Rolling shutter

Rolling shutter is a term generally used to describe an effect where an image appears to “wobble” and distort upon playback. This is due to the fact that when an image is recorded, it is scanned from top to bottom. If it’s recording something that’s moving fast, then this lag can create distortions or a jelly-like effect to an image. It can be prevented by setting the shutter speed to fast than your frame rate, or by using stabilisation systems and minimising camera movement.

White balance

White balance refers to how warm or cool the colours in an image appear. Warmer colours are reddy-orange, while cooler colours have a blue hue. While all modern cameras have automatic white balance control, some users also prefer to control it manually to give an image a specific look, or to respond to light sources with a specific character, such as fluorescent bulbs.

FAQs

How much do vlogging cameras cost?

It varies of course, but you can get a high-quality vlogging camera and lens for less than £499. Check out the options we’ve listed above for some inspiration.

Which vlogging camera do YouTubers use?

There’s actually a lot of variety here, with different YouTubers preferring different setups. But one of the most common cameras used by YouTubers is the Canon PowerShot G7 X compact camera series, either the Mark II or the Mark III.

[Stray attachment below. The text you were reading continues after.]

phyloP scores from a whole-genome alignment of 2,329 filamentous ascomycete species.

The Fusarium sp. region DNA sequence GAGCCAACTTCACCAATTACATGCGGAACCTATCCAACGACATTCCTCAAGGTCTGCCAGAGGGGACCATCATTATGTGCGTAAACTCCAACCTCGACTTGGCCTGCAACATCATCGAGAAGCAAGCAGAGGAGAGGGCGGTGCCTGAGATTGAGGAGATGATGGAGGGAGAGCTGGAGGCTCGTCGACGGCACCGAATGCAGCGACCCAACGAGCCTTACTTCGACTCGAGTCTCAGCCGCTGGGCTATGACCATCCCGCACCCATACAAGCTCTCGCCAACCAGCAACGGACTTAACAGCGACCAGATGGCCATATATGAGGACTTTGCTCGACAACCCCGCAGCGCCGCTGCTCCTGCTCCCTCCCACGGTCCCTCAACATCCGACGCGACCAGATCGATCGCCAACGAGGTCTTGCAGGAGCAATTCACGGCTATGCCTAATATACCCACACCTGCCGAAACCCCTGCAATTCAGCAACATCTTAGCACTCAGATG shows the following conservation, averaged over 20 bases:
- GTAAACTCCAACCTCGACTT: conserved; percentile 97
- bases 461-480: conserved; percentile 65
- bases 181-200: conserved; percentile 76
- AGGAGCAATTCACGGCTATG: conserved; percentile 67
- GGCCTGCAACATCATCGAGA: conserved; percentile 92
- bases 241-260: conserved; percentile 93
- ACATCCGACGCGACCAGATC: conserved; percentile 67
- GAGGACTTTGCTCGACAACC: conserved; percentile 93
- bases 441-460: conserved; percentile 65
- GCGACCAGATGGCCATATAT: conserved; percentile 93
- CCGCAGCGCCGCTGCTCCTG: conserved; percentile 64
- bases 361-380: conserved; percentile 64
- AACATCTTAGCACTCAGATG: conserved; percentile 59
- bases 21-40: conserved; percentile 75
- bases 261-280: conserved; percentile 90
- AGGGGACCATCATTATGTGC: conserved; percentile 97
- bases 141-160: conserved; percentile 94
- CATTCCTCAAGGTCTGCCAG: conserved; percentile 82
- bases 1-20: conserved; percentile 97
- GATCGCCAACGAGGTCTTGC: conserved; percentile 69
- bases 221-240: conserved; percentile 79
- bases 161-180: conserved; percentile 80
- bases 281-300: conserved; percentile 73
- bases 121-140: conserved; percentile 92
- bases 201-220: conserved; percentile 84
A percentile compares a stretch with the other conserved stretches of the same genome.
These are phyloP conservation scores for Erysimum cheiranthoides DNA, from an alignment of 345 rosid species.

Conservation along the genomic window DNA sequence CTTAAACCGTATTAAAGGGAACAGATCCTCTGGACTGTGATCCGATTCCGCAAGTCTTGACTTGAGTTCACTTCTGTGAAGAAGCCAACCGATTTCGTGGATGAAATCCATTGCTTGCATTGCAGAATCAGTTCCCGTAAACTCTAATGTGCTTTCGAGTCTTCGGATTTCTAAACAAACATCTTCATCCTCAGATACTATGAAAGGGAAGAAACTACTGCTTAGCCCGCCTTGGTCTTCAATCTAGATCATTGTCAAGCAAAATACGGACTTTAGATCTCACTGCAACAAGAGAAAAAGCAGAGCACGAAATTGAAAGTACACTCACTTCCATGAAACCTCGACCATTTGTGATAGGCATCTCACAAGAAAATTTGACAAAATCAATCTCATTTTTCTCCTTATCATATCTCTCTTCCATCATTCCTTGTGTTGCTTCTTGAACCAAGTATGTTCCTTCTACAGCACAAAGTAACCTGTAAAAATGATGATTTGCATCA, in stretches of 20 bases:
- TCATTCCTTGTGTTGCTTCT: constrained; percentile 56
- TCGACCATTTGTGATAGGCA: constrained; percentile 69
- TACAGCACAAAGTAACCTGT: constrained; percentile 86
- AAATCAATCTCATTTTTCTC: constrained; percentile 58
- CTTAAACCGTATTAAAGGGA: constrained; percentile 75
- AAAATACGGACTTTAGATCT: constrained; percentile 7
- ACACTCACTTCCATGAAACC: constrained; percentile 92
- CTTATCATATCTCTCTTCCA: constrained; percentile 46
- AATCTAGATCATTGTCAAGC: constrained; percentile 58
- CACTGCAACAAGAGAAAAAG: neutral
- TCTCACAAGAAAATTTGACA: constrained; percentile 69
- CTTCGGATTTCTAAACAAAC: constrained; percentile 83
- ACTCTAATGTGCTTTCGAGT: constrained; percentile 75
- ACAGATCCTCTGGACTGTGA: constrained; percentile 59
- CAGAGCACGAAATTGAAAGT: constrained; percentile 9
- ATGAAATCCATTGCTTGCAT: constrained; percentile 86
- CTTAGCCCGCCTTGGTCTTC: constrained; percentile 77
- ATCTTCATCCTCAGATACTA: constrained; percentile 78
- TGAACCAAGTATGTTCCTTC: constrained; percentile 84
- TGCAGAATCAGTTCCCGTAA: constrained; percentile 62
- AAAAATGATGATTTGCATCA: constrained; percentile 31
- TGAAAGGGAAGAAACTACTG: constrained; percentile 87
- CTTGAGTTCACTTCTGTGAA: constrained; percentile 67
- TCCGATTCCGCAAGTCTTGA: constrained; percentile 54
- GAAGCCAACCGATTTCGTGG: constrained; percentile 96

Can I try out a vlogging camera before buying it?

Absolutely! Check out our rental service to see which cameras we have available for hire. 

Do I need a DSLR for vlogging?

Not necessarily! While DSLRs are great for vlogging, mirrorless and compact cameras will also do a great job, and are in some ways the better choice. Check out our listings above for more detail on the different types of vlogging camera available.

What’s the best cheap camera for social media?

There are a few different ones, but if you’re looking to shoot content for social media, a few key features are a must. Make sure you get something with good Wi-Fi and/or Bluetooth connectivity, and ideally something that shoots video natively in vertical format for viewing on a smartphone screen. The Sony ZV-E10 ticks all these boxes, though there are other options. 

How did we decide?

Our in-house photography experts, store staff and partners all work collaboratively to poor over these guides. The cameras and equipment recommended in our guides are based on their personal opinion, empirical experience and of course, feedback from our customers.

We way up price, features, quality and the all-important 'je ne sais quoi' to make sure we recommend products that will delight and inspire. 

If you would like more advice on any purchase our contact centre staff are here to help. Alternatively, you can reach us via email or social media

And don't forget. If you were to purchase anything based on our recommendations you'll be covered by our full returns policy.